A new report from a prominent London-based human rights organization has divulged that ISIS has built a significant arsenal, which includes US-made weapons obtained from the Iraqi army and Syrian opposition groups.
In its 44-page report, “Taking Stock: The Arming of Islamic State,” released late Monday, Amnesty International states that a big chunk of ISIS’ ammunition and equipment comes from the captured stockpiles of US-allied Iraqi military and Syrian rebels.
Patrick Wilcken, Researcher on Arms Control, Security Trade and Human Rights at Amnesty International, said, “The vast and varied weaponry being used by the armed group calling itself Islamic State is a textbook case of how reckless arms trading fuels atrocities on a massive scale. Poor regulation and lack of oversight of the immense arms flows into Iraq going back decades have given IS and other armed groups a bonanza of unprecedented access to firepower.”
This is further compounded by the “multiple failures to manage arms imports” during the US-led occupation of Iraq after 2003 and the “lax controls over military stockpiles and endemic corruption by successive Iraqi governments,” according to the report.
The data on ISIS’ inventory in the report was taken from a study commissioned by Amnesty International and carried out by Armament Research Services (ARES), drawing on analysis of thousands of images, hundreds of video clips, sources within Iraq and Syria, correspondence with governments, official reports, confidential sources, and a wide range of open-source materials.
The huge supply of weaponry has enabled ISIS to carry out its abominable abuses of human rights and violations of international humanitarian law, resulting in a mass exodus of people and forcing them to become refugees.
The findings come as President Barack Obama has recommitted to depending on regional forces, including the Iraqis, Kurds, and Syrian opposition, in trying to wipe out ISIS rather than committing significant numbers of U.S. ground troops.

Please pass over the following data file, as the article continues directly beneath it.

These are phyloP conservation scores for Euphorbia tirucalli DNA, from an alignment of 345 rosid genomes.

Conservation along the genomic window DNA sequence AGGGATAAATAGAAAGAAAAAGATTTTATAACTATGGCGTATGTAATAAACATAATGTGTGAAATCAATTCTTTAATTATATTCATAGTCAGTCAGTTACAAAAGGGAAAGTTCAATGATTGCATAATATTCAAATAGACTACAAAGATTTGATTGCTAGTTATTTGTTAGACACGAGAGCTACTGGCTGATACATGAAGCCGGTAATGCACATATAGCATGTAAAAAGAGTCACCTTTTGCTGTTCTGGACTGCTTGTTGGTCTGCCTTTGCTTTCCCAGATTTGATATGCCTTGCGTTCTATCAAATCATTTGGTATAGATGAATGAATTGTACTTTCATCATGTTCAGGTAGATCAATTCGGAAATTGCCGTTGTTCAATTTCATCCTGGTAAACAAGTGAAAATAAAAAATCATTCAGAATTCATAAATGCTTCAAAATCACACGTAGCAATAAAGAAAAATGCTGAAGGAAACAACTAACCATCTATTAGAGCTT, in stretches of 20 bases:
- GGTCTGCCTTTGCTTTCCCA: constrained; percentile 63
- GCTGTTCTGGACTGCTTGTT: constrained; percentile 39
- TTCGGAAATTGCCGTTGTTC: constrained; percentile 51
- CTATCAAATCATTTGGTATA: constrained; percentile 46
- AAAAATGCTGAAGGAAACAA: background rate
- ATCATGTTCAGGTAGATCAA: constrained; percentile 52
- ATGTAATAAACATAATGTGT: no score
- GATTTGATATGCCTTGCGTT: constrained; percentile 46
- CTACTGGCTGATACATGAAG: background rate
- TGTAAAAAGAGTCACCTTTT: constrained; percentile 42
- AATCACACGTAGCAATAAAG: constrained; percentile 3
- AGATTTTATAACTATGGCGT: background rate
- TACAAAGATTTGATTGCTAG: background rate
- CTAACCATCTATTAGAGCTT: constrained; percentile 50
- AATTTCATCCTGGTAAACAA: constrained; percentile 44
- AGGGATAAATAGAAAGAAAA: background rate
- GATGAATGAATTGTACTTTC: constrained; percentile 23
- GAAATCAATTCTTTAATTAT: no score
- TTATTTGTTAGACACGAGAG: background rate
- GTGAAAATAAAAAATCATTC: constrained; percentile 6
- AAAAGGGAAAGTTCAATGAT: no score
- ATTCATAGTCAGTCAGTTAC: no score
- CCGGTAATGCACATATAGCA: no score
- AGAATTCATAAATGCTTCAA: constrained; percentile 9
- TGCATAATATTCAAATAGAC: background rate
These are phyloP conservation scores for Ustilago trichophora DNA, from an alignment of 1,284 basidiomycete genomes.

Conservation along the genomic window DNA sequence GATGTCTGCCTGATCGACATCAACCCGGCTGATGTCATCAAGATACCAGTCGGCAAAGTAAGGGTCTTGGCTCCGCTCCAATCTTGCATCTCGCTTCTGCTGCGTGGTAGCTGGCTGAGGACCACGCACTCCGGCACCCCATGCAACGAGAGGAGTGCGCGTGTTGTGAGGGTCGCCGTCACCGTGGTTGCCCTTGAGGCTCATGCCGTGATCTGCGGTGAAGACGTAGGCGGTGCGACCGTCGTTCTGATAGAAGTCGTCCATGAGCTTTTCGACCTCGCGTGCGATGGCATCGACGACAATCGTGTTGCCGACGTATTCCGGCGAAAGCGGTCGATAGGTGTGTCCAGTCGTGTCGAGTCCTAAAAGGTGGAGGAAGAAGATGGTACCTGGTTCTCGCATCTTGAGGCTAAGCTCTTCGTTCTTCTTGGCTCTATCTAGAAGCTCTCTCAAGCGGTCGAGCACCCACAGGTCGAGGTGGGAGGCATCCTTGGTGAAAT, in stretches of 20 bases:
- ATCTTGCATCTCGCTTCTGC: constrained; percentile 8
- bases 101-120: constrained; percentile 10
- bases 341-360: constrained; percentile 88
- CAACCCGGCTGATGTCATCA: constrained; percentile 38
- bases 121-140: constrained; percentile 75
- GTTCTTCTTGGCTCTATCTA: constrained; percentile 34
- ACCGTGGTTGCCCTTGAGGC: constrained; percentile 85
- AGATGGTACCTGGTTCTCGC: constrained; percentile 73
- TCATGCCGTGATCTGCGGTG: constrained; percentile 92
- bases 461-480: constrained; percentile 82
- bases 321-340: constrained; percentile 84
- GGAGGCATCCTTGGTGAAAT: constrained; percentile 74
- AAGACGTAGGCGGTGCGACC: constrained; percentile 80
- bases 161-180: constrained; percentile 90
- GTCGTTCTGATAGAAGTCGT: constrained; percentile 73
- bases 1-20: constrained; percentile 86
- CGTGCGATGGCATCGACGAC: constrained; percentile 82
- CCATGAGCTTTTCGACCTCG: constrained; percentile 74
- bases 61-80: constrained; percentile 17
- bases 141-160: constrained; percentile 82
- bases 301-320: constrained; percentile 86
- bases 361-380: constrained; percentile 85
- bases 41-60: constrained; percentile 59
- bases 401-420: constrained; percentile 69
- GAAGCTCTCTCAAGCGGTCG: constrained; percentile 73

Obama said in a speech on Sunday, “The strategy that we are using now — airstrikes, (U.S.) Special Forces and working with local forces who are fighting to regain control of their own country — that is how we’ll achieve a more sustainable victory. And it won’t require us sending a new generation of Americans overseas to fight and die for another decade on foreign soil.”
The ISIS arsenal of weapons consists of stockpiles from around 25 countries, including the US.
The Amnesty report states that arms and ammunition used by ISIS have been traced to at least 25 different countries. They include man-portable air defense systems (MANPADS), guided anti-tank missiles, and armored fighting vehicles, as well as assault rifles like the Russian AK series and the US M16 and Bushmaster, as part of its advanced weaponry. The conventional weapons being used by ISIS fighters mostly date from the 1970s to the 1990s, when Iraq was engaged in a massive military buildup ahead of and during the 1980-1988 Iran-Iraq war.
ISIS also gained access to weapons from other sources, particularly from the capture or sale of Syrian military stocks and arms supplied to armed opposition groups in Syria by countries like Turkey, the Gulf States, and the USA.
The report calls for “deeper institutional risk assessments” for arms export, “denial rule on the export arms to the Iraqi Government,” “cease all transfers of arms to the Syrian government,” and “complying with the United Nations Security Council arms embargo on ISIS,” among its recommendations.
Pentagon spokesman Maj. Roger Cabiness told the CNN that the US closely monitors equipment it provides to its partners in order “to prevent and detect illegal transfers to third parties, in order to protect American technology, and, where relevant, to ensure partner compliance with requirements placed on all recipients of U.S. defense articles.”
However, while responding to the report, the Pentagon admitted that these monitoring programs don’t apply to US weapons and equipment that is lost on the battlefield.
The Amnesty International report questions on the credibility and dependability of the US and other states in controlling and auditing its weapons base in the Middle East and elsewhere and asks for a fresh perspective on security under the current world scene.